Wrinch Memorial Hospital in Hazelton had the second highest occupancy rates in the Province last year at 120 per cent capacity.
However, Health Services Administrator Jim Aldrich said the statistics can be a bit misleading.
“We have ten acute care beds,” he said. “So if you are one person over, you are 110 per cent over capacity… as opposed to Prince George with … 100 beds or whatever, it is like comparing apples with oranges.”
He added with that being said they need to solve those capacity issues.
“It is always a concern when we are over capacity, it is a strain on the system, it is hard on the staff,” he said. “It is something that needs to be solved. But remember, here it is one or two people. It isn’t like we have a whole ward of people that are extra.”
Aldrich said the hospital has ways to make things work when they are operating at full capacity.
“You can’t plan for everything,” he said. “Ultimately, when someone gets into an emergency department, it rests upon the physician which level of care the person needs. The primary importance is that patients’ safety and well-being. If we are full, they have a decision to make, who in the hospital can be discharged or maybe there’s another hospital that person can go to or maybe we can bring in more staff to work in an overflow room.”
He added the shuffle that takes place isn’t always easy.
“If a person needs to be discharged, they should be discharged. [But] it can happen where there is a delay in a person going home for whatever reason. Sometimes, the family isn’t ready to take that person home or maybe some equipment needs to be put in place first or maybe home support needs to go in first. It is a very complex issue. There are lot of dynamics out there in the community.”
Aldrich said things are being done now to try to solve the problem, including introducing a 24-hour presence in the long term care facility which frees up LPNs and RNs and they are working on partnering with First Nations to improve the ability to provide care in the community with a focus on palliative care at a home.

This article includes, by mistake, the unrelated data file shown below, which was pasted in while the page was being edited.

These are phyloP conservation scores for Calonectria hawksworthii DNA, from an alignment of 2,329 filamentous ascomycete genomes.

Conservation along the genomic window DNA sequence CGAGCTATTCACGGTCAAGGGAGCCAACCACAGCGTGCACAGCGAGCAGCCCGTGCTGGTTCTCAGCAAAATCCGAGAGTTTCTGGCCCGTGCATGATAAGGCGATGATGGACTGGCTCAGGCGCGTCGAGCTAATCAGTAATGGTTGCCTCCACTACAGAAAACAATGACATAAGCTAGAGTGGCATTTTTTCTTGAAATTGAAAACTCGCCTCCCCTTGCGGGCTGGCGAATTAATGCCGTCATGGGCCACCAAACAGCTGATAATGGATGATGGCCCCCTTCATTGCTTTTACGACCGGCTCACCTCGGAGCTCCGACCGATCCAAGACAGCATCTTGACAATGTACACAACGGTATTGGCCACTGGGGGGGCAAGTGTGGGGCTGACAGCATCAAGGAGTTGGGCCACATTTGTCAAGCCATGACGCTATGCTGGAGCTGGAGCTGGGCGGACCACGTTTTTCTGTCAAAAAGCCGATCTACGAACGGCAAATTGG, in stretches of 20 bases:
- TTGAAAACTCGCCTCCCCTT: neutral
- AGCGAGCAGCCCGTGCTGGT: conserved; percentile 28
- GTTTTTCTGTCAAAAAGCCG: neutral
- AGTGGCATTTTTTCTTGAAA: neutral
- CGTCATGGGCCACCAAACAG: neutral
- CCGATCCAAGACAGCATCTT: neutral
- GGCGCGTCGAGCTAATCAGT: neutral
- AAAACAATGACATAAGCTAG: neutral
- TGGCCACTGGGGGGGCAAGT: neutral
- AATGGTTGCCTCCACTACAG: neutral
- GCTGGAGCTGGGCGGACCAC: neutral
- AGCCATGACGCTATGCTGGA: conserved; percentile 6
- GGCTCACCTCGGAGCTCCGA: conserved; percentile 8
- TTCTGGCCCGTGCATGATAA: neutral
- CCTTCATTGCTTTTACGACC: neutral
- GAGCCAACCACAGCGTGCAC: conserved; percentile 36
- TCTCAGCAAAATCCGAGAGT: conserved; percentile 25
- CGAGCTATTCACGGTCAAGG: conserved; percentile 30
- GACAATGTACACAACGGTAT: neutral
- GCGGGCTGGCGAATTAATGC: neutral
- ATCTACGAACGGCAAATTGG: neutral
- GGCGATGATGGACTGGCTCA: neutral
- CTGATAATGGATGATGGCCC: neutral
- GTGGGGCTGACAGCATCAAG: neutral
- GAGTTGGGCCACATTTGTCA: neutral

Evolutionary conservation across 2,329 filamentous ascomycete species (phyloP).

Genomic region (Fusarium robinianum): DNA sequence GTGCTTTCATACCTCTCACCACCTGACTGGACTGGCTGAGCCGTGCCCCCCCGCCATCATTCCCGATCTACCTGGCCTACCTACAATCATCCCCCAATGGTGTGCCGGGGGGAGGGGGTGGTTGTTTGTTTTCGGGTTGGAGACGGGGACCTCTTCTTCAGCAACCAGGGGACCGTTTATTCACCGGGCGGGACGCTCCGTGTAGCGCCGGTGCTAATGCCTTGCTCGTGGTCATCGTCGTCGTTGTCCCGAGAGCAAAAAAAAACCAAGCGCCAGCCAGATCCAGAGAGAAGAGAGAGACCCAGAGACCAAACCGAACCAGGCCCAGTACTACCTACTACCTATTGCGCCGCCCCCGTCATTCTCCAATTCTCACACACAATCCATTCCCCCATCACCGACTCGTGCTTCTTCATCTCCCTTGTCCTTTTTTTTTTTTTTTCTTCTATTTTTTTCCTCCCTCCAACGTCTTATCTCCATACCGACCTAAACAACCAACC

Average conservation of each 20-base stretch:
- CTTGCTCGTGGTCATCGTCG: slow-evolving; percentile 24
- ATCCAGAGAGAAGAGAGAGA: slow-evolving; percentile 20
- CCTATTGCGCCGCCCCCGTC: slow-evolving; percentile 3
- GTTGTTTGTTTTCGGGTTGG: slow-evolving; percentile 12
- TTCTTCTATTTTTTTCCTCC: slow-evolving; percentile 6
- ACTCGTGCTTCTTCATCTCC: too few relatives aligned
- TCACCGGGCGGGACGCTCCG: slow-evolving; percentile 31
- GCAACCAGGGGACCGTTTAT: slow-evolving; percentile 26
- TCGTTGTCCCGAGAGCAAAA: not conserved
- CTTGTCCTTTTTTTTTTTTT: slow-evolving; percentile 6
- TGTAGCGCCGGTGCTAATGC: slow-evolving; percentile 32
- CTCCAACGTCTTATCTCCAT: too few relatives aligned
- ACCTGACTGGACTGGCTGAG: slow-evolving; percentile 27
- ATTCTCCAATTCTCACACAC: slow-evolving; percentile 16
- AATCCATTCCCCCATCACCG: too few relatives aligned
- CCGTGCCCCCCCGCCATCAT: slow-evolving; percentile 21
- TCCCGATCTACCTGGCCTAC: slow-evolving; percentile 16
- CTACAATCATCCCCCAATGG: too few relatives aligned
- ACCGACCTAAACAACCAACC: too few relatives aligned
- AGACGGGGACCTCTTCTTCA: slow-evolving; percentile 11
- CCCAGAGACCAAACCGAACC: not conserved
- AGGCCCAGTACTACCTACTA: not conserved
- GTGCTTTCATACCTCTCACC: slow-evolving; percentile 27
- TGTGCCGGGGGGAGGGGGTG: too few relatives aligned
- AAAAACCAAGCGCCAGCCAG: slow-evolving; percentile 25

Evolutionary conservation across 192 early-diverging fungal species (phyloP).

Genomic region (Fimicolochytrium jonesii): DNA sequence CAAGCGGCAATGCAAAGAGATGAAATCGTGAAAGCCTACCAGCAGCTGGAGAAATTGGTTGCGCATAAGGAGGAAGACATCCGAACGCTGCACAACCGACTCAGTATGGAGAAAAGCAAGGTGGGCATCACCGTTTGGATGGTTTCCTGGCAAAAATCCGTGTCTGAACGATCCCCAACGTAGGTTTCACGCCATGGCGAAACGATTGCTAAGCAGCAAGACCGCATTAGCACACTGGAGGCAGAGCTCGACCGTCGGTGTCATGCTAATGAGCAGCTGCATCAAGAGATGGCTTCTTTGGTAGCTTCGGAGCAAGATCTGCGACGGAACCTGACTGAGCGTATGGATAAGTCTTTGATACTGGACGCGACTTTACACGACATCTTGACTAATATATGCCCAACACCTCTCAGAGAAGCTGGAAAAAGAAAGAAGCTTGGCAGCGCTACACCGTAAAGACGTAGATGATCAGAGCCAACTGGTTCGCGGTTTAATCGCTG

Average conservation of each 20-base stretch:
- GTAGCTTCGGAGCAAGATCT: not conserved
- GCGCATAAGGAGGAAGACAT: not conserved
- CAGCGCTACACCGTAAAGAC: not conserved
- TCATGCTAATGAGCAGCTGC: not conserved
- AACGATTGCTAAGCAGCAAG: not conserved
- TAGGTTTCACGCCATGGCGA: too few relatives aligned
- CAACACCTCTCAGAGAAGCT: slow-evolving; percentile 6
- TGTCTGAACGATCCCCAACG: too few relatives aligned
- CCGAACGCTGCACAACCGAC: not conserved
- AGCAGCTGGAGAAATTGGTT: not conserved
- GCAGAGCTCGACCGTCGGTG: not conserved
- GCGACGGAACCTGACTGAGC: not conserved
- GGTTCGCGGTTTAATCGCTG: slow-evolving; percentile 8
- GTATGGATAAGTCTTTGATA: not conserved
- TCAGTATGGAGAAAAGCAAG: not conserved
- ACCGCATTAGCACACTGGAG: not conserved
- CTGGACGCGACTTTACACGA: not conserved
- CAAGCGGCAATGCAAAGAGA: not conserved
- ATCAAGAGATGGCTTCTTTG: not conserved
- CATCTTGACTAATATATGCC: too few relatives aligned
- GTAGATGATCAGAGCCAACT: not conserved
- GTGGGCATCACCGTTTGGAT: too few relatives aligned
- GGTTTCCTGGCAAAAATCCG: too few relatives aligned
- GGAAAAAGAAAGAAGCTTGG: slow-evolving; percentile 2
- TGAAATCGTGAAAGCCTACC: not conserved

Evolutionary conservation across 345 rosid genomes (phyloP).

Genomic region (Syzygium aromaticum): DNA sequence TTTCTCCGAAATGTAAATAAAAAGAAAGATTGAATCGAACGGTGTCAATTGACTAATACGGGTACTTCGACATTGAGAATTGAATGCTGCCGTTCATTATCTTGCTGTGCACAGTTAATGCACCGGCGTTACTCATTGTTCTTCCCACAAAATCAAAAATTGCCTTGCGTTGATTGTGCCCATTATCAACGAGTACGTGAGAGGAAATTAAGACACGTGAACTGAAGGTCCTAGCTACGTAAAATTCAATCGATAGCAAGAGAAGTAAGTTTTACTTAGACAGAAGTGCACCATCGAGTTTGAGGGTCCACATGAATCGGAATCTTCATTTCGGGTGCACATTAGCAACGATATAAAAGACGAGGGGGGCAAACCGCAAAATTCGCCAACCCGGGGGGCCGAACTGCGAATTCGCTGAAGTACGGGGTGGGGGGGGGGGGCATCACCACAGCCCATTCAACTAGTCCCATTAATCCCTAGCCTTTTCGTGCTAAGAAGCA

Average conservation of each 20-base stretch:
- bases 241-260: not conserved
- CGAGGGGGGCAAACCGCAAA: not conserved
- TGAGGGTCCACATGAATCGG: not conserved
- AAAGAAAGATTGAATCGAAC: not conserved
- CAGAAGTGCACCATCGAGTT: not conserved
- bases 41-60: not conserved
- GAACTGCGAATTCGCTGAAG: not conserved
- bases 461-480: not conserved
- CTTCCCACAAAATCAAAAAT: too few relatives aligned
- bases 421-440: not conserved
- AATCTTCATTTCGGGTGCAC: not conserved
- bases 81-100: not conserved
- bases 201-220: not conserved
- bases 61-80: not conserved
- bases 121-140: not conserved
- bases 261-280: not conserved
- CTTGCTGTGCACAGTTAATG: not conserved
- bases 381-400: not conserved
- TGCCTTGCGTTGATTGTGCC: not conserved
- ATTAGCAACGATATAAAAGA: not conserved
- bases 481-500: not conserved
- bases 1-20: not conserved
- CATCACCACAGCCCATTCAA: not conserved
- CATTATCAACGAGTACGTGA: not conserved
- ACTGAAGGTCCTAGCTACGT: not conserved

He said another way they are looking at fixing capacity issues is to recruit more staff, which he admitted is challenging in a place like Hazelton.
“We’ve added a $10,000 signing bonus to bring more staff in and that seems to be successful. We are hiring people. We had a position that was part time and it was vacant for a long time and we increased it to full time, which is more appealing to people. We are revamping our whole surgical department and hopefully training new positions there. We purchased brand new surgical equipment, we’ve invested about $300,000 into that and that attracts physicians and surgeons more. It is a lot of work, there is some catch up happening but the future is looking bright.”
He added management has been a lot more stable lately.
“The normal positions that you a see a lot of turnover in are acute care manager, community manager and health services administrator but that is all stable now.”
Aldrich added Wrinch Memorial is a unique hospital with a lot of opportunities to grow.
“Wrinch is unique in that we are one- stop shopping. We have our medical clinic with ten doctors, we have long term care beds on site, ten acute beds, across the way we have assisted living, community health services are on site. We are blessed in that we have a lot of synergy and we are mostly co-located. It gives us a lot of opportunity and a lot of capacity to build things even better.”
Despite the recent statistics, Aldrich is optimistic about the future of the hospital.
“I’m encouraged. We have an awesome physician team that are very engaged and very proactive. If you want to improve capacity issues, everyone has to be working closely together and engaging each other and that is happening at Wrinch.”
Aldrich also wants to remind people that the hospital is still open for business.
“If you need the emergency department, you need to come. But think, if you stub you toe, emergencies are for emergencies, if it’s something that can wait you can call the doctor. It does decrease our ability for flow-through if a person isn’t using the emergency department properly.
“But let me make it clear, don’t hesitate to come, we aren’t shutting the doors down.”
Overall, B.C.’s hospital system operated over capacity again in 2018-19.
Figures obtained by The Interior News for the last fiscal year show that across all of British Columbia, more days were logged in acute care wards than were budgeted for by provincial health authorities.
That means that thousands of patients spent time in acute care spaces not budgeted and designated for such use.
A 2015 report for Fraser Health warned that “maintaining high hospital occupancy (over 95 per cent) is associated with longer lengths of stay and higher risk for errors and adverse events.”
Nevertheless, the provincial hospital system has operated above 100 per cent for the last five years. Last year, the province-wide occupancy rate was 103.2 per cent, up from 102.7 per cent each of the two previous years.
The Northern Health Authority was the most crowded in the province, operating at 113 per cent capacity. The region’s largest hospital, the University Hospital of Northern British Columbia, was the third most-crowded large facility in the province with a 116 per cent operating rate.
—with files from Tyler Olsen